By Andrew Keshner
In the first two months since a new federal law started blocking unexpected medical bills, consumers have avoided two million would-be surprise medical bills — and it could potentially be over 12 million unanticipated bills this year.
This is according to estimates released Tuesday on the early impact of the “No Surprises Act” from the Blue Cross Blue Shield Association and AHIP, a health insurers’ trade association.
The law took effect on Jan. 1 and it prevents patients from getting blindsided by medical bills — and saddled with more medical debt — for out-of-network medical treatment. In recent years, one in five people undergoing elective surgery wound up with unplanned bills, researchers said in February 2020.
Almost a year later, then-President Donald Trump signed the No Surprises Act into law in December 2020.
The law most importantly applies when patients need emergency-health services and don’t have the time or wherewithal to question which doctors and services are covered by their health-insurance plan.
The law bars patients from getting billed above their in-network cost-sharing amount. The protections aren’t air-tight and, for example, “generally don’t apply to ground ambulance services,” according to the Centers for Medicare & Medicaid Services.
After AHIP and the Blue Cross Blue Shield Association polled health insurers in April, they determined 0.23% of all commercial claims could fall under the law’s protections. The survey responses reveals 600,000 eligible claims, but researcher methods assumed an undercount between claims processing delays and historical claims processing data.
The small percentage of potentially eligible claims “may seem rather low but multiplied by the total number of claims in the commercial market, it yields a substantial number of potential surprise bills that have been avoided,” researchers said.
Patient advocates have previously told MarketWatch the No Surprises Act will create a “ major difference ” for consumers.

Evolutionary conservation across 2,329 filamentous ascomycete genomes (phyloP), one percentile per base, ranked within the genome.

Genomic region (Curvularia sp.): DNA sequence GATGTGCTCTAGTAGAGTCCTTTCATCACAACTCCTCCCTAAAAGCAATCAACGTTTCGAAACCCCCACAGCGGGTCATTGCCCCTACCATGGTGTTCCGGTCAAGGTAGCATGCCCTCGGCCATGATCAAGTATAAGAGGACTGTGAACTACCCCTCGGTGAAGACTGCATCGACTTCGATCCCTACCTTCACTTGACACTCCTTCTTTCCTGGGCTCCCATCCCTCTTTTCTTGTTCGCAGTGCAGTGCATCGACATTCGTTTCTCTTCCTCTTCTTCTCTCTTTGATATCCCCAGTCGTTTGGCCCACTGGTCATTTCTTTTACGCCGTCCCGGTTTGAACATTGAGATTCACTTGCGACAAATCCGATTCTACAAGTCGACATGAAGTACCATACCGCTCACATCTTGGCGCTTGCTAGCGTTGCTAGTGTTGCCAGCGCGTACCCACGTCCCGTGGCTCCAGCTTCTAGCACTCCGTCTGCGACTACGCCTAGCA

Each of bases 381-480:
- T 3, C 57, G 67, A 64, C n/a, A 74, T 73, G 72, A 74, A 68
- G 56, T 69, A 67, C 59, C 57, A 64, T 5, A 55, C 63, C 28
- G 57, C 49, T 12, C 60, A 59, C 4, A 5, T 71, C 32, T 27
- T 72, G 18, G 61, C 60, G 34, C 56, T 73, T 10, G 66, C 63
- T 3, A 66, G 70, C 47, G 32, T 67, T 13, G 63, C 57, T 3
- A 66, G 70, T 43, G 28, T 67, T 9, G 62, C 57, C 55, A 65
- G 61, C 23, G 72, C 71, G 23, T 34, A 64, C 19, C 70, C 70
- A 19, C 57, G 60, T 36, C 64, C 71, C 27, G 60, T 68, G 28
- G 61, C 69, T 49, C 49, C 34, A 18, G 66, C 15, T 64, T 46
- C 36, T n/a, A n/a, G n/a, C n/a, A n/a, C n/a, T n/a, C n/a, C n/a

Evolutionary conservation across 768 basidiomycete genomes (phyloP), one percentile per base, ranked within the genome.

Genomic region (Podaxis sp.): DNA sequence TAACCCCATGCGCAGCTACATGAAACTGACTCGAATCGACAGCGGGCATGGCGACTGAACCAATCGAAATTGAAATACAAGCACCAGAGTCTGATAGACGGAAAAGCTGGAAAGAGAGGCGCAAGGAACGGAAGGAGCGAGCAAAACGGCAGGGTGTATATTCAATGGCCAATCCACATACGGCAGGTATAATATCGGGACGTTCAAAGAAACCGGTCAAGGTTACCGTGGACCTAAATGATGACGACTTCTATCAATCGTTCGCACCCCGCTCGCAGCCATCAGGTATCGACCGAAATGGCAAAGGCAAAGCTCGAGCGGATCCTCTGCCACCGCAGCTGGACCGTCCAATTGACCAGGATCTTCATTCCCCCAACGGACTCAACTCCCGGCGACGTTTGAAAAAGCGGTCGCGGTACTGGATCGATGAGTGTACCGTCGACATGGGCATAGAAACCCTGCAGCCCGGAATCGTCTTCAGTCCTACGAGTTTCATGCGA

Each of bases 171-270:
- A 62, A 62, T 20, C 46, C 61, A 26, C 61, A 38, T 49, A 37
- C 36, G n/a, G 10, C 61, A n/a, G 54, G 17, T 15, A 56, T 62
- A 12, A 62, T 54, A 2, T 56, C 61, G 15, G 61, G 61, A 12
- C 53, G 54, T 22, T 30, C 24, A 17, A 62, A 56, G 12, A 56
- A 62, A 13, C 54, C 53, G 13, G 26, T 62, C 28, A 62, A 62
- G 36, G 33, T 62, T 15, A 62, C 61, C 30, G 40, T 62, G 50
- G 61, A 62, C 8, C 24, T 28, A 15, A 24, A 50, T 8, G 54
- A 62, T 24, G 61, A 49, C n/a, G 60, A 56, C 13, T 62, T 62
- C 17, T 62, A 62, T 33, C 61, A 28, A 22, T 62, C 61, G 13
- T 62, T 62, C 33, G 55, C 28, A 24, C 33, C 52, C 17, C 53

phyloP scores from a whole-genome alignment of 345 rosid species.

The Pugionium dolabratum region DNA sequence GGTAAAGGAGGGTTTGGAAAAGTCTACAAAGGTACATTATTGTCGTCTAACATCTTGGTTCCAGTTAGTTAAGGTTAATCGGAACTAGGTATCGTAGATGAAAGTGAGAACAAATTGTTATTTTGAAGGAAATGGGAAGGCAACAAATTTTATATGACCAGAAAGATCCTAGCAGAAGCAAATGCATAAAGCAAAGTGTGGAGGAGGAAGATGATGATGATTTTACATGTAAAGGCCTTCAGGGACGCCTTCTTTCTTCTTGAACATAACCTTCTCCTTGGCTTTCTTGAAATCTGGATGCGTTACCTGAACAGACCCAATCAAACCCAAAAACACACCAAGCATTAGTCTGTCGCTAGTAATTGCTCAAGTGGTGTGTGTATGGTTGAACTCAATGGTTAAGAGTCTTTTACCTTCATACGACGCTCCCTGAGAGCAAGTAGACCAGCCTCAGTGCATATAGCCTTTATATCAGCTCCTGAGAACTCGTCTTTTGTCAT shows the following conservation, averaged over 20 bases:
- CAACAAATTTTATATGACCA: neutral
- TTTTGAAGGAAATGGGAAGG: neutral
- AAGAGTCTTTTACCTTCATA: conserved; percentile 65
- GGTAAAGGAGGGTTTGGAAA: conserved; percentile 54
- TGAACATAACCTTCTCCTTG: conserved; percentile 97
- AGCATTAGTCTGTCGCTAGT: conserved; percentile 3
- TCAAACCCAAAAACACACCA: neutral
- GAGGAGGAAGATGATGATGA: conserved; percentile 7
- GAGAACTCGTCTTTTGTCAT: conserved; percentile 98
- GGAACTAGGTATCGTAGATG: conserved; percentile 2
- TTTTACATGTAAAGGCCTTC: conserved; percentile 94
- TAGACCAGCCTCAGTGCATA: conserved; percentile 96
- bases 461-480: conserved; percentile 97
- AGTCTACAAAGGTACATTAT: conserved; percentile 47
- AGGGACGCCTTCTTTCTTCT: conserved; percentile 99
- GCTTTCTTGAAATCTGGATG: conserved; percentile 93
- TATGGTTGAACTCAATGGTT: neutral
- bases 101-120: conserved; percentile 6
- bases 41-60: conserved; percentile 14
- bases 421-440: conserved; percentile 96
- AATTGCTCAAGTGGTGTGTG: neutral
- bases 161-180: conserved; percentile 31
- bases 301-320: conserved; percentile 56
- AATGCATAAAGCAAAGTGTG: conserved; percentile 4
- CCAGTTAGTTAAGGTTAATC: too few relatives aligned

“As recently as last year, an emergency visit to the hospital may have left patients on the hook for steep, surprise medical bills,” said Kim Keck, president and CEO of the Blue Cross Blue Shield Association. “The No Surprises Act has not only put an end to this loophole, but it has provided undeniable financial protection to millions of Americans.”
A day ahead of the estimates on avoided bills, Federal Reserve research underscored the financial pitfalls when people need unplanned medical care. The central bank’s annual report on Americans’ economic well being said last year 20% of people surveyed had “major, unexpected medical expenses” in the previous 12 months. The median size of the bill was between $1,000 and $1,999.
Americans have $88 billion in medical debt on their credit report, according to the Consumer Financial Protection Bureau. The three major credit reporting companies, Equifax /zigman2/quotes/208789454/composite EFX +2.06% , TransUnion /zigman2/quotes/209192458/composite TRU +2.41% and Experian /zigman2/quotes/208623784/composite EXPGY +0.78% , have said they are overhauling their medical debt reporting methods and the results will blot out nearly 70% of medical debt from Americans’ credit reports.
The share of Americans with medical debt last year decreased, according to recent research from the Urban Institute. But the twist could be temporary, with researchers noting many Americans skipped health care treatment to avoid potential COVID-19 exposure.
The Fed’s Monday report on American’s financial health noted 24% of people skipped some type of medical care because they couldn’t pay for it.
That’s a slight increase from 23% the year before, but down from 32% in 2013, the Fed report said.